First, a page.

Ali went crazy. His blood pressure was astronomical. As soon as it was over, he got into the limo, and I started taking his blood pressure. It was normal. I said, “Why did you do all that crazy (stuff)?” He said, “Doc, all bullies from prison think guys like me that are not scared of them are crazy — that I’m so nuts I will do anything.”
USA TODAY
Fight by fight: Muhammad Ali's legendary career




Isn’t it true that if Dundee had not sent Ali back out for the fifth round with blurry vision, we might not be sitting here having this conversation?
If I had been (working) the corner, and he couldn’t see, I would have stopped the fight. What he did was half a product of ignorance and half old-fashioned boxing guts. Corner men are fierce. What he did was truly gigantic. Without Angelo, there never would have been an Ali. Had he lost — had he quit — it would have taken him five years to work himself back to a title (chance). He was considered a joke going in, (and) this would have been an affirmation: “I told you this kid had nothing.”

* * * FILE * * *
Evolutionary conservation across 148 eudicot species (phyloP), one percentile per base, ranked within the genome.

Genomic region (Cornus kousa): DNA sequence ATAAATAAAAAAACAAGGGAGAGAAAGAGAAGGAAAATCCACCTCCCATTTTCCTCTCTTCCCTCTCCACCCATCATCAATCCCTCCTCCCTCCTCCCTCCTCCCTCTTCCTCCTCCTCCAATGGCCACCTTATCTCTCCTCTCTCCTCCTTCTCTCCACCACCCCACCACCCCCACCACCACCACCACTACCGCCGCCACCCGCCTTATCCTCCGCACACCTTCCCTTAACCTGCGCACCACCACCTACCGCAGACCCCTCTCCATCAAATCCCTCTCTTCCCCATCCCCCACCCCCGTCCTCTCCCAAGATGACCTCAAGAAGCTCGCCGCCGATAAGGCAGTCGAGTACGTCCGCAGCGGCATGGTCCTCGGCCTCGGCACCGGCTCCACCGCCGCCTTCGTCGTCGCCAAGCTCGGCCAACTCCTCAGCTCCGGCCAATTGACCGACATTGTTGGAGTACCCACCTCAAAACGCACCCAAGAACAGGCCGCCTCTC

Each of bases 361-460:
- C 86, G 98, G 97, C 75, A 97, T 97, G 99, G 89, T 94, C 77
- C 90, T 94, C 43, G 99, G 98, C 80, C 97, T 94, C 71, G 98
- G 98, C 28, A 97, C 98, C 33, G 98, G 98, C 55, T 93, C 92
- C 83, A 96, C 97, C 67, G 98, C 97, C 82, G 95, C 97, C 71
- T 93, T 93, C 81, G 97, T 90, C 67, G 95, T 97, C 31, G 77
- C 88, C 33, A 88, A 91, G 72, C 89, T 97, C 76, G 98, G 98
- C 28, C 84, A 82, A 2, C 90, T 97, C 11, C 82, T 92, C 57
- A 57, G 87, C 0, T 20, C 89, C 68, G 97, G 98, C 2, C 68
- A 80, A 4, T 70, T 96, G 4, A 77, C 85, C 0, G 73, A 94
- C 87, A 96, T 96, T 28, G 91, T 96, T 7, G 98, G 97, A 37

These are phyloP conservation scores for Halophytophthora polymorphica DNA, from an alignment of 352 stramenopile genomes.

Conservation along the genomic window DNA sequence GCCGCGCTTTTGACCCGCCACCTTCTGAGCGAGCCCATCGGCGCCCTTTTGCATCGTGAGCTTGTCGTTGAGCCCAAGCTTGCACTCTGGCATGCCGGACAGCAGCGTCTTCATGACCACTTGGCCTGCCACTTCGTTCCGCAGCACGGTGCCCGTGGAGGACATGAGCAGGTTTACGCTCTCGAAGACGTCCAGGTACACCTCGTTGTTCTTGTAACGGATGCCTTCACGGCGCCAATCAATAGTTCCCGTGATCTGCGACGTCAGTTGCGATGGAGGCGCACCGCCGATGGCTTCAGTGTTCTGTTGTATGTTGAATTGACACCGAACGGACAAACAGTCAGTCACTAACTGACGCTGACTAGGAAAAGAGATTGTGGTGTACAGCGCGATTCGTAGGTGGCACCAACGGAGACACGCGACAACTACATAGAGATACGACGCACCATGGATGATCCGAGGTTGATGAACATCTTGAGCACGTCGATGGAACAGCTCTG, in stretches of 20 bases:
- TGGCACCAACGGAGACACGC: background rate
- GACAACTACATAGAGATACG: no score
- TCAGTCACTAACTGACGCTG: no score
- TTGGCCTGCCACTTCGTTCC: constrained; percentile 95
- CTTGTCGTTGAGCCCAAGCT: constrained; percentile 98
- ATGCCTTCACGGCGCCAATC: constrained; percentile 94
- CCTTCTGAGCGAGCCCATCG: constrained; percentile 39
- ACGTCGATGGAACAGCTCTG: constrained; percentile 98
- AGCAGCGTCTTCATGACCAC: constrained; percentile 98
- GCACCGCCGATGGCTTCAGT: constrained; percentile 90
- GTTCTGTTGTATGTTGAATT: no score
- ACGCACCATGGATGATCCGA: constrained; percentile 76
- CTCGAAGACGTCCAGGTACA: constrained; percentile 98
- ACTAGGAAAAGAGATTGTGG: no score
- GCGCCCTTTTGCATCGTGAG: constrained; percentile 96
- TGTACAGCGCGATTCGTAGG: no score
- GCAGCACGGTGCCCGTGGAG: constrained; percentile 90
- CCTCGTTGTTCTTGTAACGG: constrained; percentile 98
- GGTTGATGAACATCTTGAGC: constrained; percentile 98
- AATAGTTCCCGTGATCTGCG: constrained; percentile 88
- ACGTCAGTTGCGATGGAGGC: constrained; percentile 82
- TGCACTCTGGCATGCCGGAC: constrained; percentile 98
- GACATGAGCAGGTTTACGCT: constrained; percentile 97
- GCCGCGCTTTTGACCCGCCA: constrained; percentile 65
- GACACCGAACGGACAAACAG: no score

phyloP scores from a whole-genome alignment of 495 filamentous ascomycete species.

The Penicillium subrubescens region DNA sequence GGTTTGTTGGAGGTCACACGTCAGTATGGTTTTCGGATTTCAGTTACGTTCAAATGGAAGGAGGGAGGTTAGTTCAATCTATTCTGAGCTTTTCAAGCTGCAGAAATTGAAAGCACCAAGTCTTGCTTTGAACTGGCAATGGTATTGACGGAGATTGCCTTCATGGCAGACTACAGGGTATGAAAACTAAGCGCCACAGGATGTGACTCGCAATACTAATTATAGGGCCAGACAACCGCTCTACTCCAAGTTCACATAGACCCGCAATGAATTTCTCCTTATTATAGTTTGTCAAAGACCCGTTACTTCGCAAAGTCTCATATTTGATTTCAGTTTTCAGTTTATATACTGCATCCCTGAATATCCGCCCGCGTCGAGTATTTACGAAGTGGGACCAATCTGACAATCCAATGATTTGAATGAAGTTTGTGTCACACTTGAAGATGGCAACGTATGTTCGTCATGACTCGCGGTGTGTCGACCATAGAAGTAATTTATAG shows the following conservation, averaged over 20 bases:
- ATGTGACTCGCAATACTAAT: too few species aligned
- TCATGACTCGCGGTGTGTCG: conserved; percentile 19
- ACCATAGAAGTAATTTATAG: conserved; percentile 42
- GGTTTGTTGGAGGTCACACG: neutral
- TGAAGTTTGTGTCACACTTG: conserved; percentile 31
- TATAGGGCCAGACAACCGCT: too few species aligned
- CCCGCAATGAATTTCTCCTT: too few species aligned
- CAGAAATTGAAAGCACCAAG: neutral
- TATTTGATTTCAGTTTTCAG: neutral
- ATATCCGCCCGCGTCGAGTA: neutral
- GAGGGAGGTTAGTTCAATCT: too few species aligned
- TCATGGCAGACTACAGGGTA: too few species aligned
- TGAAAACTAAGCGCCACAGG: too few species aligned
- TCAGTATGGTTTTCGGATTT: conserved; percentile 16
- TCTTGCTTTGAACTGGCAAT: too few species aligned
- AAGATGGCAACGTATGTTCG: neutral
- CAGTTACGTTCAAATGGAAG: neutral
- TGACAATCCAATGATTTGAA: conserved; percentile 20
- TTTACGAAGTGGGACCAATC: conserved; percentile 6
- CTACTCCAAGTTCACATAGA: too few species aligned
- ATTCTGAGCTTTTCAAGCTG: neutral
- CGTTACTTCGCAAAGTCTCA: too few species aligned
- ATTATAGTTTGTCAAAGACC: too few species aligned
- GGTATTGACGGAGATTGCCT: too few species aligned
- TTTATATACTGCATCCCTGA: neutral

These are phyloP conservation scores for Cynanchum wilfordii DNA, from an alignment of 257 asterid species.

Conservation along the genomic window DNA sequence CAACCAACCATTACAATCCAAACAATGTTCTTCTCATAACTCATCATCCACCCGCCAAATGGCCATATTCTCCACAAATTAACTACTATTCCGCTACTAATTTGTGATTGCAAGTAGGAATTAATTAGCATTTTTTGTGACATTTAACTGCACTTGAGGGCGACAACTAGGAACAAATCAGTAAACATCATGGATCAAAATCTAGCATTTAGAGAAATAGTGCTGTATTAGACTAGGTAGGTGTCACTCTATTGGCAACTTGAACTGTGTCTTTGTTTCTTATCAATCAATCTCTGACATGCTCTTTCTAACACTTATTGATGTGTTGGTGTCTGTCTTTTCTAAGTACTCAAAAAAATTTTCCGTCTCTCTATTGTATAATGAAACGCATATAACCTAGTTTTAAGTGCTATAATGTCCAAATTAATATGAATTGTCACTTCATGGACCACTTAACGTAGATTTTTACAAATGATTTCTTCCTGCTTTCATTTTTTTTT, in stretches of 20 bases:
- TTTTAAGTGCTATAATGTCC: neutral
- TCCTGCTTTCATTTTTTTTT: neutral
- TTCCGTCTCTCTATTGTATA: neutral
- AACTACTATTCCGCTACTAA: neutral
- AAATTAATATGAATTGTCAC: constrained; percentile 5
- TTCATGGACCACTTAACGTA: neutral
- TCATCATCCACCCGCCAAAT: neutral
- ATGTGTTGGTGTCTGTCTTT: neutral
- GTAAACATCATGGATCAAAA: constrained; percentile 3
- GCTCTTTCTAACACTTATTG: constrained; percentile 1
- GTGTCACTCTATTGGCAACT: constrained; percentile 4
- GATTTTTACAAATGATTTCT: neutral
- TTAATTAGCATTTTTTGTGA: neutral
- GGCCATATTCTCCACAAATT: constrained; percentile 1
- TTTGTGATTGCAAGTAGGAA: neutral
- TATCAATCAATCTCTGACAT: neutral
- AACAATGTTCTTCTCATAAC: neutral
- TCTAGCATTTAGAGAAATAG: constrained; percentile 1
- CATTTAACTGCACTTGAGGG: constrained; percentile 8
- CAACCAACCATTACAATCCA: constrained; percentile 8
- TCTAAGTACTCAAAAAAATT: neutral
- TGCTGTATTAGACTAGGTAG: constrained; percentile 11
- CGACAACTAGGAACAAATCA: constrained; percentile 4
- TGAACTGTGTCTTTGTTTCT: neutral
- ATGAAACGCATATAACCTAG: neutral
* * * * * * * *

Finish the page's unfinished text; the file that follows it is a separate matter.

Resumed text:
Do you remember what happened in the rematch when Ali was standing over Liston in that classic pose of intimidation?
It happened right in front of me. I kept saying to (photographer Neil) Leifer, “Take this (picture).” Ali was saying, “Get up, you big, ugly bear. Nobody will believe this!” Those were his exact words. He should have gotten up. There was no reason not to (because the punch didn’t appear that hard). If you look at that fight dispassionately, Liston couldn’t get up because Ali was standing over him. You could say it could have been a disqualification (for Ali not going to a neutral corner), but that would have been a crime.
After the Earnie Shavers fight in 1977, you left Ali’s camp. Why then?
They had told me they never were going to put him in a hard fight again, then they put Shavers in there. He was about the strongest guy in boxing. That was easy?
After that fight, what did you do with Ali’s medical exam results?
I sent them to Angelo, (manager) Herbert Muhammad, Ali and his wife (Veronica). I wrote, “This is what’s happening to you. If you want to continue, you have no<span style="color: Red;">*</span>shot at a normal life.” I never heard a word —<span style="color: Red;">*</span>a word. Because they knew I was right.
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In this Feb. 18, 1964, file photo, The Beatles -- from left, Paul McCartney, John Lennon, Ringo Starr, and George Harrison -- take a fake blow from Cassius Clay, who later changed his name to Muhammad Ali, while visiting the heavyweight contender at his training camp in Miami Beach, Fla.<span style="color: Red;">*</span> AP




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What’s the biggest myth about Ali?